a
b
c
d
e
f
g
h
i
j
k
l
m
n
o
p
r
s
t
u
v
w
x














Tooth Rot

A toddler’s teeth may rot if he’s allowed to drink milk throughout the night, not just before sleeping but all night long. The baby teeth bathe in milk sugars, which rot them away. If you catch the decay early enough, you can save the teeth, but if not, they must be extracted so the rot doesn’t spread to the adult teeth waiting below the gums. The extraction generally involves sedation or even anesthesia, since toddlers don’t open wide willingly.

I’m sure you can see why you’ll want to avoid the need for such measures. To prevent tooth rot, you must not feed your child breast milk or formula during the night. Even if you could brush the kid’s teeth all day long, it wouldn’t prevent the rot if you were still feeding at night. In my experience, a last bottle, or nursing before sleep, won’t cause tooth rot.

The problem is that feeding is usually related to sleeping disturbances, meaning that if you remove the bottle or refuse to nurse, you’ll have a very angry toddler. If this describes your situation, please refer to the SLEEP entry to learn how to deal with a difficult sleeper.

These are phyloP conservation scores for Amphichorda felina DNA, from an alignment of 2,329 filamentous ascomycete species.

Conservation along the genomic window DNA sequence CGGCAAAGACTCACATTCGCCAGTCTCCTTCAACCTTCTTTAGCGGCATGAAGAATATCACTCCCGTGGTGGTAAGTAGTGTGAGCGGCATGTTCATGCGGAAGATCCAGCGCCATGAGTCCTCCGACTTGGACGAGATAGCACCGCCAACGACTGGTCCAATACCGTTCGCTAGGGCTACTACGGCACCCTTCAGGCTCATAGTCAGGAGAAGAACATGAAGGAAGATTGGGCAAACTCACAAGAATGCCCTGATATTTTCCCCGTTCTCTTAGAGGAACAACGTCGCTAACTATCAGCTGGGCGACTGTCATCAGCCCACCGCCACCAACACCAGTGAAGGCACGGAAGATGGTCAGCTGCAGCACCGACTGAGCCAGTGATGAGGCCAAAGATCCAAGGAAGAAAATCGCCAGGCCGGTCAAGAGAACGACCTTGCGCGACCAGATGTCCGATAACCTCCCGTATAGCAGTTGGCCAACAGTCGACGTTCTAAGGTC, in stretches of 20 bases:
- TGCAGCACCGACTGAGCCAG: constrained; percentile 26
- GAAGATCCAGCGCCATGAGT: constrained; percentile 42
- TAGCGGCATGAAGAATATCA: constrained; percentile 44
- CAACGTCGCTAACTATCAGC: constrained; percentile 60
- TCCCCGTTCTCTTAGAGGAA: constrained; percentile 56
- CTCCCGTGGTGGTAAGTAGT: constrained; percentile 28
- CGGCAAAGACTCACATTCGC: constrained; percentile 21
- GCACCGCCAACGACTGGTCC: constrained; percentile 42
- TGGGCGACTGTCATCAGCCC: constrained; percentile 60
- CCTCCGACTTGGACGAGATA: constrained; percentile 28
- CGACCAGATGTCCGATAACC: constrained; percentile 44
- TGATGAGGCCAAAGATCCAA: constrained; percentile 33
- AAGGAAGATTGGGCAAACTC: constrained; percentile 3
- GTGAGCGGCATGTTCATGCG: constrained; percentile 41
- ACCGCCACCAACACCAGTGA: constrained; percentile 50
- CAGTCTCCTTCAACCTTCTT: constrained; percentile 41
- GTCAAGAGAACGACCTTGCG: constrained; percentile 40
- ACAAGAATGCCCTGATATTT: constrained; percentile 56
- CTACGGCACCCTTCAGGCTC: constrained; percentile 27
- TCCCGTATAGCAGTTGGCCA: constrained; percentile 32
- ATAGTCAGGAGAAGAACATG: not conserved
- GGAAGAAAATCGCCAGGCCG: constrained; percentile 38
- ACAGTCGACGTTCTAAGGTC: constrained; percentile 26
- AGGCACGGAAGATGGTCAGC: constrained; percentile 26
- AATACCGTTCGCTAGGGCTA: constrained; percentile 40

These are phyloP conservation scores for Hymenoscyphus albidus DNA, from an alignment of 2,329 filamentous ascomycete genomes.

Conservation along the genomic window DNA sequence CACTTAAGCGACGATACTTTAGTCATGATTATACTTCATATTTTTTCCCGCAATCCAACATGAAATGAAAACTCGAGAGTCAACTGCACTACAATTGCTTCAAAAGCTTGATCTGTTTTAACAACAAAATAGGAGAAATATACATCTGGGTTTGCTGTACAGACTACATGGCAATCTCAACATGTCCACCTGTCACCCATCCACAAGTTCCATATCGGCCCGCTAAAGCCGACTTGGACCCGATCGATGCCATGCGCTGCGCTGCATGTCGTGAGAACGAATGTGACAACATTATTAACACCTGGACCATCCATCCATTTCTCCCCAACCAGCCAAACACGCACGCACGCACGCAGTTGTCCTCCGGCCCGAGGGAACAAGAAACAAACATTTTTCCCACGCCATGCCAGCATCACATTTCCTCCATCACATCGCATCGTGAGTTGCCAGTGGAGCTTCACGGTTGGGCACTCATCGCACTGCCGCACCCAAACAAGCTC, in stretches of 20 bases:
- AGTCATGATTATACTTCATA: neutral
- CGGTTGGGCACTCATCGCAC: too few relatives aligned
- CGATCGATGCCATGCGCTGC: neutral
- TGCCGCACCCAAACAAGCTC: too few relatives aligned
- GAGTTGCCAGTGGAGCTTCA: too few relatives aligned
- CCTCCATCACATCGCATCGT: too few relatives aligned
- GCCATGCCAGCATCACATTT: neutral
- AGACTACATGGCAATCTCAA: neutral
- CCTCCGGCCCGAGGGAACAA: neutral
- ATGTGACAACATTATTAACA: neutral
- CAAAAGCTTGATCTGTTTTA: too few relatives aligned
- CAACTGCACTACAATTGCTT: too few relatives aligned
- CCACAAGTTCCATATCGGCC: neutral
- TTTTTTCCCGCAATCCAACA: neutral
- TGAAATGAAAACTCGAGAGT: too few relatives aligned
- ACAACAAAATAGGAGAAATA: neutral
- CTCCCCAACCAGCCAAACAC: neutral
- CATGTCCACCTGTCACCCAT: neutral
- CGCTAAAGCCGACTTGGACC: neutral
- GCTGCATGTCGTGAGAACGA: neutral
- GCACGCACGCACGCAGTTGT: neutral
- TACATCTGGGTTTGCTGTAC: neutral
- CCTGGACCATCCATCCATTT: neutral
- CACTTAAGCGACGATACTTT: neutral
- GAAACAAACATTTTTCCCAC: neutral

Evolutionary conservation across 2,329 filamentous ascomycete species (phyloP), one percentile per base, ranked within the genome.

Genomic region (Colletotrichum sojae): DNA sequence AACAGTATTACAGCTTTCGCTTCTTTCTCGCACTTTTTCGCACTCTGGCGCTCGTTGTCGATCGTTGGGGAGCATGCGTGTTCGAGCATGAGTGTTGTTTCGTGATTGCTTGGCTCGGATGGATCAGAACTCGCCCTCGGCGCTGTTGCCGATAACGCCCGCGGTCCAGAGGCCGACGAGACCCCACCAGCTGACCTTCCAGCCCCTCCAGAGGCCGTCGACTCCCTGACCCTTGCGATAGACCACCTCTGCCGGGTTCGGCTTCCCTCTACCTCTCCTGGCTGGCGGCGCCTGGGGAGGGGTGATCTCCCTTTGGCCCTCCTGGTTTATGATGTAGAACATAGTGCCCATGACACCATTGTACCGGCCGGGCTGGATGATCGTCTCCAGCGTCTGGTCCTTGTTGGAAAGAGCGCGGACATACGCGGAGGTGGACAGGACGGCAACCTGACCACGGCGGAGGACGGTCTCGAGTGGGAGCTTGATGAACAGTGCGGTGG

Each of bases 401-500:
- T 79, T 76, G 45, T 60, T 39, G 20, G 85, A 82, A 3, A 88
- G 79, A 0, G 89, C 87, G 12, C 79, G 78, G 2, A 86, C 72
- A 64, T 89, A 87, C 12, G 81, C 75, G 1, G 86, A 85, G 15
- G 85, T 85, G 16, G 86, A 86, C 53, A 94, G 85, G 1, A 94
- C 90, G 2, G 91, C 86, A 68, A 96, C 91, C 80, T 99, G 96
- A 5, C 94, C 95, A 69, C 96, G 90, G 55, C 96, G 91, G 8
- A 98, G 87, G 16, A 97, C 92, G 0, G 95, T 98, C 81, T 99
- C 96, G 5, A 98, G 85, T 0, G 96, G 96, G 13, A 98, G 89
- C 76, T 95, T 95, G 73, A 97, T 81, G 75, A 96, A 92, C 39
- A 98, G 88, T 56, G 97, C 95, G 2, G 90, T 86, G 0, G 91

Now let’s clear up another important issue. In certain books and Web sites that preach breast power, you’ll read that only bottle feeding is responsible for tooth rot in toddlers. Because of this fallacy, I have seen dozens of mothers unhappily surprised to discover their breast-fed kids’ teeth rotting. Don’t be misled. Breast feeding is great, and everyone agrees on that, but all-night feeding sessions can predispose a toddler to tooth decay, whether bottles or breasts are involved [See: Breast Feeding].